Caroline Davy of consultancy JRPR says: "In ensuring the restaurant's target market know about it, raising the establishment's profile generally and setting it apart from its competition, marketing and PR become very important. But it's only part of the mix. There is no point in PR bringing in diners if the food, service and ambience aren't up to scratch. And poor word of mouth is hard to stop.

Get the edge

  • Define your business and ask yourself whether you have a unique selling point, what it is and how you can exploit it.

  • Assess your competitors regularly and look at how they run their business, particularly their food and drink offer, their price levels, type of customers, quality of service and overall ambience. Take advantage of their weaknesses and learn from their mistakes and strengths. Don't underestimate your competitor or get complacent.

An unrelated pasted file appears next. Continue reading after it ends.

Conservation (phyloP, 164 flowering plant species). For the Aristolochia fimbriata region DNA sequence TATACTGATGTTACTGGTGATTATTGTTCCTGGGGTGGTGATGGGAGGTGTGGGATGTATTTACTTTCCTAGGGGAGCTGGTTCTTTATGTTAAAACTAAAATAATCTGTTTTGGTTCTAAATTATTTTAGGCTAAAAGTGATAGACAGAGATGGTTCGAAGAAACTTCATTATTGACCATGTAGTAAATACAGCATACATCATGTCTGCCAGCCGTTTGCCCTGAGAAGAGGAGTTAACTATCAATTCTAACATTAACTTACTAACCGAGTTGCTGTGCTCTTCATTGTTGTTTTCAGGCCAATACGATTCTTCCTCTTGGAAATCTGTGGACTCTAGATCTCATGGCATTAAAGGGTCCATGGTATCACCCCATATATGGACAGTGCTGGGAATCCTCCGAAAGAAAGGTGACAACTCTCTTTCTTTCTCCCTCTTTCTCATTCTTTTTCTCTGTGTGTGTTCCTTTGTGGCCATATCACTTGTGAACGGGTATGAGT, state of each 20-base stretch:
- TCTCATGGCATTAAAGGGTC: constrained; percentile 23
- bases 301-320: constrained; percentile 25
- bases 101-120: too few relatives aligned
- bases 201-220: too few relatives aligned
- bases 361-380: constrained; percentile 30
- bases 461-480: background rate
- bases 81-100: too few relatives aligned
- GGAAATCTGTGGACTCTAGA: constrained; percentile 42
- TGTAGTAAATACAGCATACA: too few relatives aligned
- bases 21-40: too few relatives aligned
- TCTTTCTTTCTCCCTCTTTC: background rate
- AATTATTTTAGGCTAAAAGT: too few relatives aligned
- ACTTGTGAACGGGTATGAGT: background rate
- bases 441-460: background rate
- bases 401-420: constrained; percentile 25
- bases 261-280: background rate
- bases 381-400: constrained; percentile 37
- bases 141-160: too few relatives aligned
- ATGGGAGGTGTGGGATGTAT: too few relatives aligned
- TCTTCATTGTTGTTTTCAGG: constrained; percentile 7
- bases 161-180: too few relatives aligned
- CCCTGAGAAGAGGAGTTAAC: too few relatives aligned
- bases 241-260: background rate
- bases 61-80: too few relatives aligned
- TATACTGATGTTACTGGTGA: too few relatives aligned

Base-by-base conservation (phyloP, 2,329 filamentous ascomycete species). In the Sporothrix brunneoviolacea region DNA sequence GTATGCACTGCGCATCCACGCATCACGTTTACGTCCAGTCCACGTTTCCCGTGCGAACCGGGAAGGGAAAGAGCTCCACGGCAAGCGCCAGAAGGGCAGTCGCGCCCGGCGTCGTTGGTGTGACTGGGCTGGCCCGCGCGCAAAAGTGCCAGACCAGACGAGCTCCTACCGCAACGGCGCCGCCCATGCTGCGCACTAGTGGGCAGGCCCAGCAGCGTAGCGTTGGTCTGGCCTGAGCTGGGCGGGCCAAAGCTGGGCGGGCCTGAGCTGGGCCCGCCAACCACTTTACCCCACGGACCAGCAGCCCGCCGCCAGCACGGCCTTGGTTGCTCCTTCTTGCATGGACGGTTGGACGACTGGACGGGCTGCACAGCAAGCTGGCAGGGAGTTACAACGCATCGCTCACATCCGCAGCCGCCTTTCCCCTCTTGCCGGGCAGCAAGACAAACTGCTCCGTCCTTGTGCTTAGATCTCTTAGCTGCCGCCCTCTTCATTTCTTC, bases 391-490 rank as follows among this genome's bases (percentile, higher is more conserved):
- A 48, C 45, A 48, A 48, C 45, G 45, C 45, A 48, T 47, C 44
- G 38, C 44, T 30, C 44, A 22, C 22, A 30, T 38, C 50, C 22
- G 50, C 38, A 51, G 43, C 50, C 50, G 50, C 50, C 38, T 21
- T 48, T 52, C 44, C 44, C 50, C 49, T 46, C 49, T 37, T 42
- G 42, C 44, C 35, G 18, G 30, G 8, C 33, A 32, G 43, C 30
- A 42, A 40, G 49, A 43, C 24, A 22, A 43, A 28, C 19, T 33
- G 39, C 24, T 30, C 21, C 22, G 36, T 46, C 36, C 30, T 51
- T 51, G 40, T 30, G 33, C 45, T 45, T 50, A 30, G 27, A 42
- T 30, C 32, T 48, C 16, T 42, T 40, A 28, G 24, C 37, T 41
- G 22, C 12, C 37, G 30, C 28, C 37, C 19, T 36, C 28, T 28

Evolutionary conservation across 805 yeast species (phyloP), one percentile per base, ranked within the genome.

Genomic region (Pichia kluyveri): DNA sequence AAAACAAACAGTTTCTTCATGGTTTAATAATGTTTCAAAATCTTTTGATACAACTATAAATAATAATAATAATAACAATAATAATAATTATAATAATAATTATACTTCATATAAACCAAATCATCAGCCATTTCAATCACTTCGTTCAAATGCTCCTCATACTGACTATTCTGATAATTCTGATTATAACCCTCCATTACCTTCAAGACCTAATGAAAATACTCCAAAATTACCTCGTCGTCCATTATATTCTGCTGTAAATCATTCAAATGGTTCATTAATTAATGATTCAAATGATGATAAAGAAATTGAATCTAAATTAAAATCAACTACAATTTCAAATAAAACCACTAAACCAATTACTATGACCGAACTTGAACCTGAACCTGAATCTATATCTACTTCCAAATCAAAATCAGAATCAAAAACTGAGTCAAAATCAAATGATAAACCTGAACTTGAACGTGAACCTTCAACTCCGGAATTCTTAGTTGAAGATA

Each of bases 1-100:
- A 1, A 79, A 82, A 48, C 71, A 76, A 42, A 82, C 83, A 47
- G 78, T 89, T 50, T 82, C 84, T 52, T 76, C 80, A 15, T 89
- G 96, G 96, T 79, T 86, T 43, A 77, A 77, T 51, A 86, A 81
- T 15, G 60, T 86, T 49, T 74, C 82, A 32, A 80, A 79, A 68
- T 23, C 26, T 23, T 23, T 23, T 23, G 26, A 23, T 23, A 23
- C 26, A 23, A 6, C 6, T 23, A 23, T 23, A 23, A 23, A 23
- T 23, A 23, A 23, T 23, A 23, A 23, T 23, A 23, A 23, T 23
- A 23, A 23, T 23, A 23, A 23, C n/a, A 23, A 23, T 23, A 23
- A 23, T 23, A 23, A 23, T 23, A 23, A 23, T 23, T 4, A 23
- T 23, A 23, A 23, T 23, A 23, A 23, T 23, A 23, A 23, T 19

• Identify your customer base. Get to know whether they are locals or have travelled a long distance get an idea of their age, whether male or female and their spending power. Ideally, you should talk to them and, in a casual and friendly manner, ask what it is they like about your establishment. Customer feedback is all-important and can be a good indicator of where your business is lacking, what you are good at, and whether there is something new that you should be offering.

  • Too many operators forget or ignore the impact of marketing and PR. Getting the word out on your establishment - especially if you are confident that you are offering something different and better than your competitor - is crucial, as it will raise the profile of your business and set you apart from the rest of the crowd.

  • Keep up with changes and be savvy, flexible and innovative. Remember, there will always be a new operator coming up, so don't get stale or left behind.